CHRISTINE M. KNIGHT

An Australian author who provides insight into the human condition.

Author Christine M Knight's Blog

Sunday, August 14, 2011

Blog 6.2 - Reflections on Dance, Connections and Change

In the 1990s when involved in background research for In and Out of Step, I was struck by the way traditional gender roles were reinforced during the process of learning ballroom dance even though in non-dance environments there had been significant gains in gender equality. Students came to the dance floor as ‘equals in ignorance’ and the ritual of role was imposed on them. As dance novices, girls and women were drilled with, “Whatever you do, don’t lead! Be alert to your partner’s cues and submit to his intent”. This advice contrasted with the reality of the dance floor. Male partners, irrespective of their age, seemed quite happy to let their female counterparts lead if that meant the male avoided the embarrassment of being visibly out of step on the dance floor.

The traditional gender perspective embedded in dance lessons seemed to be contrary to my own dance experience where both male and female dancers responded to music’s rhythm and relied on one another to know the options for steps and patterns. As skills developed among the ballroom dancers whom I knew, dance seemed to be more a conversation and dialogue about partnership than an act of female submission to a male lead. Yet, the traditional gender biased perspective about roles went unchallenged in lessons in the 1990s despite changed societal views, a great example of the unthinking transmission of values from one generation to the next.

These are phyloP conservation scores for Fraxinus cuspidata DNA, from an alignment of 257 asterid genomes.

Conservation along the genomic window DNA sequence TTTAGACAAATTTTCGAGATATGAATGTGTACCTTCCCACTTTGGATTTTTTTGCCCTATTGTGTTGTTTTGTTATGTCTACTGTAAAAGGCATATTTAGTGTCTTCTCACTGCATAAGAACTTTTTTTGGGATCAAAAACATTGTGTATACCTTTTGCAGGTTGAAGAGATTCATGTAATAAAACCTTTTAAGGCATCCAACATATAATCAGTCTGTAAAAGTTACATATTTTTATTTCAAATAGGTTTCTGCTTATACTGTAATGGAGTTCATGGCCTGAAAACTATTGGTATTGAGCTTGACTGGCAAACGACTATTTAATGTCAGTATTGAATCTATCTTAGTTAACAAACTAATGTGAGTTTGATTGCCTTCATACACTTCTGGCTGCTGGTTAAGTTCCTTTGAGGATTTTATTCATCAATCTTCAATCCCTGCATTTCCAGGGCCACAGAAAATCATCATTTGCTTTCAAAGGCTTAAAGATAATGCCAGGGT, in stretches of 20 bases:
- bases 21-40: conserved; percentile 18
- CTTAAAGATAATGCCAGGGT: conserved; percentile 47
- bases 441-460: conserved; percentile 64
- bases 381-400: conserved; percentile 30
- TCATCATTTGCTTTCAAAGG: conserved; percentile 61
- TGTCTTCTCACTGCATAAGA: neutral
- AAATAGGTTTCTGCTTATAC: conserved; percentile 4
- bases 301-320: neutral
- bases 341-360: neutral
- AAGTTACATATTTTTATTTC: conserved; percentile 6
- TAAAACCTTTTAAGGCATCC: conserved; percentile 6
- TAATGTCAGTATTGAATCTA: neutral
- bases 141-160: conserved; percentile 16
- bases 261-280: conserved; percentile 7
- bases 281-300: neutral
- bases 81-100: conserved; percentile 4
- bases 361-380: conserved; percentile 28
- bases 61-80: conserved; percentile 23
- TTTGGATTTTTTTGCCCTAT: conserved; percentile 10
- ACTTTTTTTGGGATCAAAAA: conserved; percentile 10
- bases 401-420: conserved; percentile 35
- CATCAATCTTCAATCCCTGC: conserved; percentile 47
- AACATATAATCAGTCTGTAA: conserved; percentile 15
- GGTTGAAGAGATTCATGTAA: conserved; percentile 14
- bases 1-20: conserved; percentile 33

My research revealed that, in life and on the dance floor, attuned gender interaction was lost, especially as the complexity of the dance increased, when one person appropriated control and power of the dance and required blind following. In such instances, the dance visibly broke down. Such controlling partners also suffered a decline in the number of willing partners. As an aside, it is interesting that during the second wave of the women's movement that dance styles broke away from male dominated lead to just individuals on the dance floor moving in response to rhythm rather than the codes of a dance.